What gays are seeking are the same rights, benefits and responsibilities that are conferred upon heterosexual couples. They would include the financial security and medical decision-making rights that heterosexual couples take for granted.

We’re not asking for religious blessings. We’re not attempting to force churches, synagogues or mosques to sanctify a union. The Constitution’s First Amendment protects these institutions from that. Civil marriages can take place in county clerk offices or city halls. In fact, 4 in 10 marriages in Maryland occur in such venues.

When Britney Spears went through that fake marriage a couple of years ago, in those short 48 hours she was entitled to some 1,100 rights and benefits. Yet my partner and I, who have been in a committed relationship for over 26 years, do not have a single one.

Our opponents say that if we were allowed to get married, it would threaten the institution of marriage.

Ask your parents…ask them if my partner and I were legally permitted to marry, would they storm off to a lawyer to seek a divorce as a result?

In Massachusetts where same-sex marriage has been in effect for nearly 2 years, the divorce rate is the lowest in the country. The sky did not fall.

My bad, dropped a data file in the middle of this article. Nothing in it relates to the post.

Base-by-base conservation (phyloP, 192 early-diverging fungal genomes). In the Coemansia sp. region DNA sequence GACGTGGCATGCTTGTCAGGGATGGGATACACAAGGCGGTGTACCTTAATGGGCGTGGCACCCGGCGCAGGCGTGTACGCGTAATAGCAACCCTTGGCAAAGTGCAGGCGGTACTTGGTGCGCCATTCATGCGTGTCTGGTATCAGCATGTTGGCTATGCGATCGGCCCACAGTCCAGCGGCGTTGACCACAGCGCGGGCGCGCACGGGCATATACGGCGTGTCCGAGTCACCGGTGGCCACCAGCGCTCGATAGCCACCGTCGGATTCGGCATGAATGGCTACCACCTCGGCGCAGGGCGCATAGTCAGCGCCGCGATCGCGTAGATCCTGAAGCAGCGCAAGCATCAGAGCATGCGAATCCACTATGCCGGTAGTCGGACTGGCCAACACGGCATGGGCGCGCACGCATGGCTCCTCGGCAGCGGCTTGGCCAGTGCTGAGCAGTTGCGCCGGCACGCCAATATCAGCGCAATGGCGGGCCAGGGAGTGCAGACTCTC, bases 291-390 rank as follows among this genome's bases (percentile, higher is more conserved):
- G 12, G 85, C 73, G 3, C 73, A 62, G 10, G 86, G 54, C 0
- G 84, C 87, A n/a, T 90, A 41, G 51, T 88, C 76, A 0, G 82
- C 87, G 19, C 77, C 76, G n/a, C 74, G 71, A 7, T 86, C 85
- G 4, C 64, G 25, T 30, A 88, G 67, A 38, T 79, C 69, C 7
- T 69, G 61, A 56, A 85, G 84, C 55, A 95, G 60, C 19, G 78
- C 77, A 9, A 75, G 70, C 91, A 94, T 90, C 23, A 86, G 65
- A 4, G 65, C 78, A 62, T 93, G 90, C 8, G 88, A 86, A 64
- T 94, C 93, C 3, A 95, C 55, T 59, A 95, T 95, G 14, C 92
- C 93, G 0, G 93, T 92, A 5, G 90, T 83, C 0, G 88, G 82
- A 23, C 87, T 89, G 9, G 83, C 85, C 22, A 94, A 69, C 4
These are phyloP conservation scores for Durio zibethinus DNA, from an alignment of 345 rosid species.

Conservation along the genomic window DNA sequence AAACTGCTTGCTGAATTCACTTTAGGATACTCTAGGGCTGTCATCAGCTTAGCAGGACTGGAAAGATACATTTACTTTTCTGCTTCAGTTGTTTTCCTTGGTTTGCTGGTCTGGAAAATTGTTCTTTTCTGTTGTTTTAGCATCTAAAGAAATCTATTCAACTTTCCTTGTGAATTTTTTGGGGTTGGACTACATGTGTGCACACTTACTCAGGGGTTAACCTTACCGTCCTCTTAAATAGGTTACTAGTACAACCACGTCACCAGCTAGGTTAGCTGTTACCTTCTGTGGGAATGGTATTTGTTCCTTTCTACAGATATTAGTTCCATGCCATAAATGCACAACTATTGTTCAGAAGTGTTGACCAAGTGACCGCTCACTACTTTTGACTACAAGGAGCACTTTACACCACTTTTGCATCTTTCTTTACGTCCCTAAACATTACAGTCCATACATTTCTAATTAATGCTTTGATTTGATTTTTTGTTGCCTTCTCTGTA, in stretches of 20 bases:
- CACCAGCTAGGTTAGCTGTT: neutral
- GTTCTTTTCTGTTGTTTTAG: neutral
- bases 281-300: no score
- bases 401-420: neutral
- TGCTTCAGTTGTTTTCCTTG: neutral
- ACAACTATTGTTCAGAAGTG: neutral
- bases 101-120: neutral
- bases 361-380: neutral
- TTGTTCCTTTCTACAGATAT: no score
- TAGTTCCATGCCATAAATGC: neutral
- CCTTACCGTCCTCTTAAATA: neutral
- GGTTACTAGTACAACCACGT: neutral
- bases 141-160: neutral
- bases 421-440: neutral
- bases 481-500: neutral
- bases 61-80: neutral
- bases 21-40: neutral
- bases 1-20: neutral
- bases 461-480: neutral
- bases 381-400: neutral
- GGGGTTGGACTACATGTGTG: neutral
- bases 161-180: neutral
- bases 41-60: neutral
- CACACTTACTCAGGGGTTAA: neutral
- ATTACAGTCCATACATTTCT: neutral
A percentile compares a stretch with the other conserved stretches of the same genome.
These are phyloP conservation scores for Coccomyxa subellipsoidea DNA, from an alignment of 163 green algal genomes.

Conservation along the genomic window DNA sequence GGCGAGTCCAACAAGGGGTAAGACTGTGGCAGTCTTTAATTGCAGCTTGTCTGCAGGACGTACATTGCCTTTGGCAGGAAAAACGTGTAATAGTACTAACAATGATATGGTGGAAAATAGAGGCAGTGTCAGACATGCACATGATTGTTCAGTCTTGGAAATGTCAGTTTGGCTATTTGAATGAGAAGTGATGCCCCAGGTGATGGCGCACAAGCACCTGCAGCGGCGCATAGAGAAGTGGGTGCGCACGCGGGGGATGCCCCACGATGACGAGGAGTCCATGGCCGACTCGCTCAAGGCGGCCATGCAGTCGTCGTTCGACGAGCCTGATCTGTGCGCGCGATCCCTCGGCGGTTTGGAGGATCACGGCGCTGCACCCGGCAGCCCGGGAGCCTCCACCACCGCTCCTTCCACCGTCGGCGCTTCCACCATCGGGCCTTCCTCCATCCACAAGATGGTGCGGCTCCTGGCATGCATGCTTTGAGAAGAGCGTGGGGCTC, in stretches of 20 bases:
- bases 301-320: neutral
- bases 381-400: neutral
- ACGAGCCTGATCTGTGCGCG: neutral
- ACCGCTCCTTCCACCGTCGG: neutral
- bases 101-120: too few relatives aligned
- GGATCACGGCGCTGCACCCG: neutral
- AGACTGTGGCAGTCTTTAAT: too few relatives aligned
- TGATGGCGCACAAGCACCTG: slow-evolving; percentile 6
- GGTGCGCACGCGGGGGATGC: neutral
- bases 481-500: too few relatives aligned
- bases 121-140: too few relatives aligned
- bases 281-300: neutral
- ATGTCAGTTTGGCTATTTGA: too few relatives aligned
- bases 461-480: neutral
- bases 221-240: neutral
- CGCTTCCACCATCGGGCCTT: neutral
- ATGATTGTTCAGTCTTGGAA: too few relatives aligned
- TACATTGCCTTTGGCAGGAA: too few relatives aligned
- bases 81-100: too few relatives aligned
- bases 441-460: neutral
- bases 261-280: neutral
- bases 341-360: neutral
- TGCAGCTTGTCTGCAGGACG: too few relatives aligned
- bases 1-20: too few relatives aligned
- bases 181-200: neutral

Our opponents say homosexuality is a sin according to the Bible. Well, so is murder a sin according to the same Bible, but murderers can get married. So can thieves and other criminals. So can men who shave or women who wear blended fabrics or people who ever talked back to their parents, or eat bacon. These are all sins, but the individuals who commit them are not barred from marrying.

The religious extremists cherry-pick passages from Scripture and had used the same arguments to justify racism and to prevent interracial marriages. And they do it to justify their homophobia. Our social conscience cannot allow a repeat of that type of bigotry.

It is clear the opposition is not concerned about protecting marriage because if they were they would rail against divorce, adultery, out-of-wedlock births, poverty, and domestic violence—all of which threaten the stability of marriage. Divorce alone accounts for the destruction of half of all marriages.

It’s not about protecting marriage at all. It’s all about homophobia. These people are opposed to anything that provides gays with equal status. To them, we are second-class citizens, and they want us back into the closet or as was advocated recently by one candidate for Senate in Ohio—the death penalty.

Folks, sad to say, extremism is very much alive in this country.

The political and religious rhetoric and bigotry that is unleashed as a result of homophobia is a human rights threat, a threat to our character, and a threat to the fabric of our society. Homophobia is very much a threat…Equality isn’t.

Sunday, March 12, 2006

You Don't Have to be Coupled to Want Marriage

By Steve Charing

Senior Political Analyst